Polyester thread's natural UV resistance makes it the first choice for anything used outdoors on a regular basis. It looks, feels, sews and performs like nylon and can be used anywhere nylon thread is used.

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Polyester Thread

When To Use Polyester Thread - Polyester thread looks, feels, and sews like nylon. You cannot tell the difference just by looking, and technical specifications like strength and stretch are very similar. This means that polyester works just as nylon in most applications including: upholstery, leatherwork, auto interiors, banners and flags, sports gear, dog collars, horse saddles and tack, knife sheaths, gun holsters, fishing lures, and brief cases.
Polyester does better than nylon when you are sewing things that have prolonged exposure to sunlight (UV rays), mildew, bleaching, acids, and alkalis. This means that it is a better choice for sewing anything that is going to be used outdoors most of the time. Pool covers, tarpaulins, outdoor furniture, banners, and flags are examples of things that should be sewn with polyester thread.

Pool Covers


Outdoor Furniture



It is important to distinguish between prolonged and occasional use. For example, a tent used for annual camping trips could be sewn with either nylon or polyester; a tent used to house a field operation for a season should be sewn with polyester. Similarly dog leashes, saddles, motorcycle seats, and boots can be sewn with nylon or polyester because they spend most of their time indoors.

Polyester thread does not provide the ultimate sunlight (UV) resistance. Pricey, plastic-looking brands like Sunbrella and Tenara come with replacement guarantees will out perform regular polyester. Also, there are UV treated nylon and polyester threads that do better. None of this matters if the material sewn is not equally bleach and sunlight resistant. After all, the material makes up at least 90% of the content and cost of the item that is being sewn.

There are times when polyester thread should not be used:

Fire retardant garments and gear - Polyester thread sticks at 440F and melts at 483F. This is too low for any application where thread and material must withstand high temperatures. Use Kevlar, Nomex, and PTFE Fiberglass threads in these situations. Kevlar and Nomex are heat resistant to 700F and do not melt; PTFE fiberglass protects to 1,000F.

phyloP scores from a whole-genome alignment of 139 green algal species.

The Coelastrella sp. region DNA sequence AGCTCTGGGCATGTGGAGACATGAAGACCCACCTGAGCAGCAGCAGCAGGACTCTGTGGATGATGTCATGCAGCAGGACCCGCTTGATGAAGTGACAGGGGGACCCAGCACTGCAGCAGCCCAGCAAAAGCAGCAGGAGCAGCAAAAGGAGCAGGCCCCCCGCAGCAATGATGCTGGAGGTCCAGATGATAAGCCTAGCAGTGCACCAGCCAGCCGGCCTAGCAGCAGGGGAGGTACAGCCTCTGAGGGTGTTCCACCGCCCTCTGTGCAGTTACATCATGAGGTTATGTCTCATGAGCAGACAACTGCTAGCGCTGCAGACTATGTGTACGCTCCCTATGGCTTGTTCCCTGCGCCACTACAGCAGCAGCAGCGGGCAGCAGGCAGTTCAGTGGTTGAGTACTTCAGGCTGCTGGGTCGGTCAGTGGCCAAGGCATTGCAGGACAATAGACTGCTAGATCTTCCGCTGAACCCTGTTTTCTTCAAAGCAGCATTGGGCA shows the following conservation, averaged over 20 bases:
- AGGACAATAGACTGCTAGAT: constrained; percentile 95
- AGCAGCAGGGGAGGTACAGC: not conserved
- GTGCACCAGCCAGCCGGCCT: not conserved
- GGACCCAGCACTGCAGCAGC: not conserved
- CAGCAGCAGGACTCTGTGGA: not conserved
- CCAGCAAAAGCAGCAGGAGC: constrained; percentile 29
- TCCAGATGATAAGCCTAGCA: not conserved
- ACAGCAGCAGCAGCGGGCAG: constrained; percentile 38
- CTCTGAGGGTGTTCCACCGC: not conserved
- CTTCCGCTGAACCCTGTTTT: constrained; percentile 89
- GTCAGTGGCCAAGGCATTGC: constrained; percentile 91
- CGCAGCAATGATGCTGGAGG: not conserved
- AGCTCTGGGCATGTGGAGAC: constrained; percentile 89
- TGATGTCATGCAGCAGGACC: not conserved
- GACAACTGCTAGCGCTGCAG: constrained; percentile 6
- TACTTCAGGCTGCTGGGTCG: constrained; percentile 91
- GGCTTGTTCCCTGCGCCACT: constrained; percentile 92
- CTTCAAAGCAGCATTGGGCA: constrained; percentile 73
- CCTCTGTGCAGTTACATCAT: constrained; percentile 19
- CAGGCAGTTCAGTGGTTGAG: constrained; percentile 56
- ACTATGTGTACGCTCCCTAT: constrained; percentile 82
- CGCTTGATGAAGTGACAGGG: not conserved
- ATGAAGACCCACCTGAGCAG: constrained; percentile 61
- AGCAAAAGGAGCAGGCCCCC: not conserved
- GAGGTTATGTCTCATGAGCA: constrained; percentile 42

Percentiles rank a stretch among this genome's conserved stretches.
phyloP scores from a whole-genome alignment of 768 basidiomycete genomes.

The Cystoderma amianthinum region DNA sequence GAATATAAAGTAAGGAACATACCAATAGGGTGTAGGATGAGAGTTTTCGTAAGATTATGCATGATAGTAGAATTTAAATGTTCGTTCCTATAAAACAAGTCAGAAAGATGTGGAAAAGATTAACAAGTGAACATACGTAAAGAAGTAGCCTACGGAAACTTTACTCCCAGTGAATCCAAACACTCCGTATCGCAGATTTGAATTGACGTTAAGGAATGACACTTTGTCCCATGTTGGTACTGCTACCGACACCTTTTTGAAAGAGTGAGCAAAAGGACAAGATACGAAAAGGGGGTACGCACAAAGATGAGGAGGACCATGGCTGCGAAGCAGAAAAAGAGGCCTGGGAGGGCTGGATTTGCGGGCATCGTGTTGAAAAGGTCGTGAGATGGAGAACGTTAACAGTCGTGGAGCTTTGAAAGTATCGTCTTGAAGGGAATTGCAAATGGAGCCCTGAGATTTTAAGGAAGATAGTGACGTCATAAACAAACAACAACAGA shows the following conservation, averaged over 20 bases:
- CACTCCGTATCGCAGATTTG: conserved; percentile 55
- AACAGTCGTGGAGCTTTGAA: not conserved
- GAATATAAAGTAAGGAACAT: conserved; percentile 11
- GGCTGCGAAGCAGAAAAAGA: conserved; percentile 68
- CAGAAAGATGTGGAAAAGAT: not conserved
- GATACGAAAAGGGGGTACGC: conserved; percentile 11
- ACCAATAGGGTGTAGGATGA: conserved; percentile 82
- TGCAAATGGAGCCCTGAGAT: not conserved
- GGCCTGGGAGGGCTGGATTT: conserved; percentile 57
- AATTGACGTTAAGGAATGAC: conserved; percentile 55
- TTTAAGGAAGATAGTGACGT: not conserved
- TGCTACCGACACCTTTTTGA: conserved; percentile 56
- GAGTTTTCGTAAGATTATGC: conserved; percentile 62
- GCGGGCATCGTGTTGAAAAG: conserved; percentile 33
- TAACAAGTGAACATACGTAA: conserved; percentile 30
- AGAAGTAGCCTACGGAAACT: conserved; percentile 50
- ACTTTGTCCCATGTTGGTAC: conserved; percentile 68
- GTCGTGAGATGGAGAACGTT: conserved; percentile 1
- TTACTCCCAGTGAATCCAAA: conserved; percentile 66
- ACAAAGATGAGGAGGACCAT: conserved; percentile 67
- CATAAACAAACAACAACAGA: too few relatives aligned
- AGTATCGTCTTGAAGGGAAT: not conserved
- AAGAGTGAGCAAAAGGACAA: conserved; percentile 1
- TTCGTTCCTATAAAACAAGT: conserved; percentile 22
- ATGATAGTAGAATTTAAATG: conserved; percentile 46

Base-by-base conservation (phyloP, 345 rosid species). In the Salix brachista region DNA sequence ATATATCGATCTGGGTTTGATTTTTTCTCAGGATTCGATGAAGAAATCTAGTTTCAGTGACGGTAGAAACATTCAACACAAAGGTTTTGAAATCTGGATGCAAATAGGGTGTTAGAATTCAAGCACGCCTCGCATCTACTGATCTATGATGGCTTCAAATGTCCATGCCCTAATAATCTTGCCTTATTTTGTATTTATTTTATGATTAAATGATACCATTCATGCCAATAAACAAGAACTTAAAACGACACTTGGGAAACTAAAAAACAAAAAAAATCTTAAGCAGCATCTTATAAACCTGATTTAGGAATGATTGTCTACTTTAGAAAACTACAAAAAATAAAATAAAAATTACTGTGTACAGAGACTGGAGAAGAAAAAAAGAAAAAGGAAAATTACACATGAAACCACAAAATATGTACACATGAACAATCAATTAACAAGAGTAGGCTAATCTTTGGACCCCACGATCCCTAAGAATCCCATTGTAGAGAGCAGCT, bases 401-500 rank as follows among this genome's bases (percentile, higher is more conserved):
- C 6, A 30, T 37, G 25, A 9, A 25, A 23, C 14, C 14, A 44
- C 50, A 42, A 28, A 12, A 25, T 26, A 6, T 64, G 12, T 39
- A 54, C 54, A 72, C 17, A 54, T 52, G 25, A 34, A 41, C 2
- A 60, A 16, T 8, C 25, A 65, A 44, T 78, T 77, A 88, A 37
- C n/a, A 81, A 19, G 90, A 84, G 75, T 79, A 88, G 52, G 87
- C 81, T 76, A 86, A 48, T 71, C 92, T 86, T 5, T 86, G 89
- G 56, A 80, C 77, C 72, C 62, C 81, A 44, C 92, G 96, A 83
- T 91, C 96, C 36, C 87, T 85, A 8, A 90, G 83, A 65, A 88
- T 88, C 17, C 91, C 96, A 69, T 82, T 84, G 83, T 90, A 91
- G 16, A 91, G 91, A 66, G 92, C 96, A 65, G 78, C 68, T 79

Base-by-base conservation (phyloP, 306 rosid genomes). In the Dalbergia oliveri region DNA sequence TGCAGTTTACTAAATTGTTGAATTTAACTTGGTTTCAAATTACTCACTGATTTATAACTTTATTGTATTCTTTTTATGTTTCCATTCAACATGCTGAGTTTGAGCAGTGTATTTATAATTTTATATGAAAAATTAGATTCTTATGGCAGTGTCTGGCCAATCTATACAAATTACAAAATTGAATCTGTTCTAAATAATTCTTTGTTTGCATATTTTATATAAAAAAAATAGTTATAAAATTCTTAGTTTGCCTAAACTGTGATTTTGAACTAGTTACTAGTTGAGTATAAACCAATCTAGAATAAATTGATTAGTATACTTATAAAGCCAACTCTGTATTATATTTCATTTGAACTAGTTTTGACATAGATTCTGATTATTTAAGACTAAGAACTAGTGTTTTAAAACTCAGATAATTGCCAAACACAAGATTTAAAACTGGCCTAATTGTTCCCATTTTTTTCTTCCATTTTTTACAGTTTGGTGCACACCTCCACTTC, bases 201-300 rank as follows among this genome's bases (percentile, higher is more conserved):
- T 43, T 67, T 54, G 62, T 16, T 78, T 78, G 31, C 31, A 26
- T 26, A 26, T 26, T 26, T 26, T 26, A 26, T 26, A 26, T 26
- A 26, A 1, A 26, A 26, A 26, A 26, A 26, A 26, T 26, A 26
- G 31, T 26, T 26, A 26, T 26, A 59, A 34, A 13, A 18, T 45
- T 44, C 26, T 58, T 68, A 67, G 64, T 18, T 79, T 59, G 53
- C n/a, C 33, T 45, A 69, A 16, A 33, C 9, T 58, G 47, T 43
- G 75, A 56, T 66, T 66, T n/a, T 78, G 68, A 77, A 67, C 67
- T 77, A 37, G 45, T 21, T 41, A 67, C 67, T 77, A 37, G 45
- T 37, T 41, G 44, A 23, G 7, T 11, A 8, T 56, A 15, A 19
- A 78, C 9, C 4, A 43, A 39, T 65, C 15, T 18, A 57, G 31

Critical need for strength - Polyester thread is strong enough for the kinds of applications described so far. But, it is a bad choice for high stress applications such as conveyer belts because it can stretch up to 26% before it breaks. Size-for-size Kevlar Thread is about twice as strong and much more expensive than polyester or nylon. For example, Size 92 polyester has a 14.5 pound tensile strength; Kevlar in that size has a 30 pound tensile strength. Also, Kevlar only stretches 5% before it breaks.

Technically, our polyester thread is called filament polyester. It should not be confused with these other polyester threads:

Polyester Embroidery Thread - Polyester is rapidly replacing rayon as the first choice for embroidery. It is known for high sheen and standing up to washing and bleach. We have many polyester embroidery threads on our Embroidery and Sewing page and feature Robison-Anton Super Brite Polyester in about 400 colors.
Spun Polyester - Much of the thread used for sewing garments is spun polyesters sold under names like Perma Core and Maxi Lock. Spun polyester has a hair-thin polyester filament wrapped in cotton. It looks, feels, and sews like cotton and is surprisingly strong.  We have Robison-Anton Spun Polyester 700-yard mini spools for $1.50 and a Spun Polyester Grab Bag of partial spools for $2 a pound.
Factoid - Telling The Difference - Reading the label is always the best way to tell if a thread is nylon or polyester. If there is no label, you can tell by burning the thread in a safe, well ventilated area. Nylon thread (left) burns cleanly and leaves a gray ash. Polyester thread (right) burns brighter, has a foul odor that should not be breathed, and leaves a gooey plastic-like residue.

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